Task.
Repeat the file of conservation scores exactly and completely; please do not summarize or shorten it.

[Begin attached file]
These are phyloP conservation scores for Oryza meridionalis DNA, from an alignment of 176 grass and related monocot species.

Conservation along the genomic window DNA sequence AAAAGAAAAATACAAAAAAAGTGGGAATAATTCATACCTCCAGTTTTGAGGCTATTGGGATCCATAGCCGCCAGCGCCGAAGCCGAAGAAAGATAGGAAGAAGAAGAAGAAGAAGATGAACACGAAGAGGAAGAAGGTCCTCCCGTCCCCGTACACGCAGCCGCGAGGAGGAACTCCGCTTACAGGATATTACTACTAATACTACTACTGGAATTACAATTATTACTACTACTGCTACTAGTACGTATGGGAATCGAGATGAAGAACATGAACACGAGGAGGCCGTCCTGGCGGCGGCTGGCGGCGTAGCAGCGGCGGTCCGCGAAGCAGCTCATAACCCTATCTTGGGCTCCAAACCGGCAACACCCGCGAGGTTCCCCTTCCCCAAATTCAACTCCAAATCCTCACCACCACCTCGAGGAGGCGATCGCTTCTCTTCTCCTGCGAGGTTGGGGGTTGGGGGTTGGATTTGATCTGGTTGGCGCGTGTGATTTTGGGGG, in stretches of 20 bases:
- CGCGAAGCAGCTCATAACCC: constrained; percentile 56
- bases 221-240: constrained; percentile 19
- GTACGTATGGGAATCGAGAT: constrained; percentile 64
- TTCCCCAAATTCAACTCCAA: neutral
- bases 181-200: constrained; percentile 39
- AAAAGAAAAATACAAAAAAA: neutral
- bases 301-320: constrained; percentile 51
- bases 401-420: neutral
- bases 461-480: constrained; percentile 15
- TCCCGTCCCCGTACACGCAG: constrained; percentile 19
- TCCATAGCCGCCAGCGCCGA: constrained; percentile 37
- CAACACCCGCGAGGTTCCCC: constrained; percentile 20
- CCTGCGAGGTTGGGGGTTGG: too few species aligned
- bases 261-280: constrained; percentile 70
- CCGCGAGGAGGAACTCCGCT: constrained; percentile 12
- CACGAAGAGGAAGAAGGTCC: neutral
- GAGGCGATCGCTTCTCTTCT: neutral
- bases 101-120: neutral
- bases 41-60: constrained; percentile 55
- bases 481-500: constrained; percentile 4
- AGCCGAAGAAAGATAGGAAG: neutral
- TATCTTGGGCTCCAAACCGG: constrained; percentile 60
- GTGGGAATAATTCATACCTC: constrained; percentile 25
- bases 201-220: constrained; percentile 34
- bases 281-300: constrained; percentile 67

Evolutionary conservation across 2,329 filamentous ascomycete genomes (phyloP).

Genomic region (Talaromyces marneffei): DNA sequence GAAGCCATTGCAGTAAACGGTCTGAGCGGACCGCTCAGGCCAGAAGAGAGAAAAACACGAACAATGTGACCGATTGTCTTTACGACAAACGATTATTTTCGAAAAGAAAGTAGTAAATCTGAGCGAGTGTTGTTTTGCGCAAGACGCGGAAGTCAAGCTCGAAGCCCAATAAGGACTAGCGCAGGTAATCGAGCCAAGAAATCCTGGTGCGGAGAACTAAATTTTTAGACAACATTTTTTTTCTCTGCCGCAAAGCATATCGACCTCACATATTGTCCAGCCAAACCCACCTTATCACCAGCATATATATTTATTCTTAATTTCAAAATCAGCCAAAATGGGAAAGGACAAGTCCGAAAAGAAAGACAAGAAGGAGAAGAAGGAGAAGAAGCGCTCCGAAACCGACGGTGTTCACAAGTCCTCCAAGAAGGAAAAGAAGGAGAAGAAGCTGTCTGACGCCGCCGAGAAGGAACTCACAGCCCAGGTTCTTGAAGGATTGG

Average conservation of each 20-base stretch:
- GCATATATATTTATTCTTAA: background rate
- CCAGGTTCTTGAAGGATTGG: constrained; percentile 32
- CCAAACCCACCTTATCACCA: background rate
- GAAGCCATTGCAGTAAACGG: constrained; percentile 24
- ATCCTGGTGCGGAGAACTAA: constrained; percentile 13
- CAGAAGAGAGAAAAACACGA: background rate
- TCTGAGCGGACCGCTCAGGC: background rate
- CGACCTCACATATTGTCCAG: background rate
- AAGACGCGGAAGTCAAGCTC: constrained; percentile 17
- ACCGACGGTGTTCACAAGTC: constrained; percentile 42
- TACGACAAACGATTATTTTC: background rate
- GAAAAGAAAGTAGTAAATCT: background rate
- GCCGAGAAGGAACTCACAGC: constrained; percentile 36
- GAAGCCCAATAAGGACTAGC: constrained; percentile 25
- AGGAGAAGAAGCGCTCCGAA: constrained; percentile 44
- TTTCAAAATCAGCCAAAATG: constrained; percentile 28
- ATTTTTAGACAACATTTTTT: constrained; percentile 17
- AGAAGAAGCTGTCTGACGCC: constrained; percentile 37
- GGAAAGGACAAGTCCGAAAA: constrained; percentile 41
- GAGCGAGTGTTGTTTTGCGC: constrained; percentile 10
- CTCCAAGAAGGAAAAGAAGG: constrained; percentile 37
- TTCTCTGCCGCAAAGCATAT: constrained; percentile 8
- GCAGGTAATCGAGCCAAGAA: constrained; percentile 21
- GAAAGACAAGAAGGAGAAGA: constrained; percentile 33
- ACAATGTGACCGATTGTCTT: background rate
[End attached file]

These are phyloP conservation scores for Oryza meridionalis DNA, from an alignment of 176 grass and related monocot species.

Conservation along the genomic window DNA sequence AAAAGAAAAATACAAAAAAAGTGGGAATAATTCATACCTCCAGTTTTGAGGCTATTGGGATCCATAGCCGCCAGCGCCGAAGCCGAAGAAAGATAGGAAGAAGAAGAAGAAGAAGATGAACACGAAGAGGAAGAAGGTCCTCCCGTCCCCGTACACGCAGCCGCGAGGAGGAACTCCGCTTACAGGATATTACTACTAATACTACTACTGGAATTACAATTATTACTACTACTGCTACTAGTACGTATGGGAATCGAGATGAAGAACATGAACACGAGGAGGCCGTCCTGGCGGCGGCTGGCGGCGTAGCAGCGGCGGTCCGCGAAGCAGCTCATAACCCTATCTTGGGCTCCAAACCGGCAACACCCGCGAGGTTCCCCTTCCCCAAATTCAACTCCAAATCCTCACCACCACCTCGAGGAGGCGATCGCTTCTCTTCTCCTGCGAGGTTGGGGGTTGGGGGTTGGATTTGATCTGGTTGGCGCGTGTGATTTTGGGGG, in stretches of 20 bases:
- CGCGAAGCAGCTCATAACCC: constrained; percentile 56
- bases 221-240: constrained; percentile 19
- GTACGTATGGGAATCGAGAT: constrained; percentile 64
- TTCCCCAAATTCAACTCCAA: neutral
- bases 181-200: constrained; percentile 39
- AAAAGAAAAATACAAAAAAA: neutral
- bases 301-320: constrained; percentile 51
- bases 401-420: neutral
- bases 461-480: constrained; percentile 15
- TCCCGTCCCCGTACACGCAG: constrained; percentile 19
- TCCATAGCCGCCAGCGCCGA: constrained; percentile 37
- CAACACCCGCGAGGTTCCCC: constrained; percentile 20
- CCTGCGAGGTTGGGGGTTGG: too few species aligned
- bases 261-280: constrained; percentile 70
- CCGCGAGGAGGAACTCCGCT: constrained; percentile 12
- CACGAAGAGGAAGAAGGTCC: neutral
- GAGGCGATCGCTTCTCTTCT: neutral
- bases 101-120: neutral
- bases 41-60: constrained; percentile 55
- bases 481-500: constrained; percentile 4
- AGCCGAAGAAAGATAGGAAG: neutral
- TATCTTGGGCTCCAAACCGG: constrained; percentile 60
- GTGGGAATAATTCATACCTC: constrained; percentile 25
- bases 201-220: constrained; percentile 34
- bases 281-300: constrained; percentile 67

Evolutionary conservation across 2,329 filamentous ascomycete genomes (phyloP).

Genomic region (Talaromyces marneffei): DNA sequence GAAGCCATTGCAGTAAACGGTCTGAGCGGACCGCTCAGGCCAGAAGAGAGAAAAACACGAACAATGTGACCGATTGTCTTTACGACAAACGATTATTTTCGAAAAGAAAGTAGTAAATCTGAGCGAGTGTTGTTTTGCGCAAGACGCGGAAGTCAAGCTCGAAGCCCAATAAGGACTAGCGCAGGTAATCGAGCCAAGAAATCCTGGTGCGGAGAACTAAATTTTTAGACAACATTTTTTTTCTCTGCCGCAAAGCATATCGACCTCACATATTGTCCAGCCAAACCCACCTTATCACCAGCATATATATTTATTCTTAATTTCAAAATCAGCCAAAATGGGAAAGGACAAGTCCGAAAAGAAAGACAAGAAGGAGAAGAAGGAGAAGAAGCGCTCCGAAACCGACGGTGTTCACAAGTCCTCCAAGAAGGAAAAGAAGGAGAAGAAGCTGTCTGACGCCGCCGAGAAGGAACTCACAGCCCAGGTTCTTGAAGGATTGG

Average conservation of each 20-base stretch:
- GCATATATATTTATTCTTAA: background rate
- CCAGGTTCTTGAAGGATTGG: constrained; percentile 32
- CCAAACCCACCTTATCACCA: background rate
- GAAGCCATTGCAGTAAACGG: constrained; percentile 24
- ATCCTGGTGCGGAGAACTAA: constrained; percentile 13
- CAGAAGAGAGAAAAACACGA: background rate
- TCTGAGCGGACCGCTCAGGC: background rate
- CGACCTCACATATTGTCCAG: background rate
- AAGACGCGGAAGTCAAGCTC: constrained; percentile 17
- ACCGACGGTGTTCACAAGTC: constrained; percentile 42
- TACGACAAACGATTATTTTC: background rate
- GAAAAGAAAGTAGTAAATCT: background rate
- GCCGAGAAGGAACTCACAGC: constrained; percentile 36
- GAAGCCCAATAAGGACTAGC: constrained; percentile 25
- AGGAGAAGAAGCGCTCCGAA: constrained; percentile 44
- TTTCAAAATCAGCCAAAATG: constrained; percentile 28
- ATTTTTAGACAACATTTTTT: constrained; percentile 17
- AGAAGAAGCTGTCTGACGCC: constrained; percentile 37
- GGAAAGGACAAGTCCGAAAA: constrained; percentile 41
- GAGCGAGTGTTGTTTTGCGC: constrained; percentile 10
- CTCCAAGAAGGAAAAGAAGG: constrained; percentile 37
- TTCTCTGCCGCAAAGCATAT: constrained; percentile 8
- GCAGGTAATCGAGCCAAGAA: constrained; percentile 21
- GAAAGACAAGAAGGAGAAGA: constrained; percentile 33
- ACAATGTGACCGATTGTCTT: background rate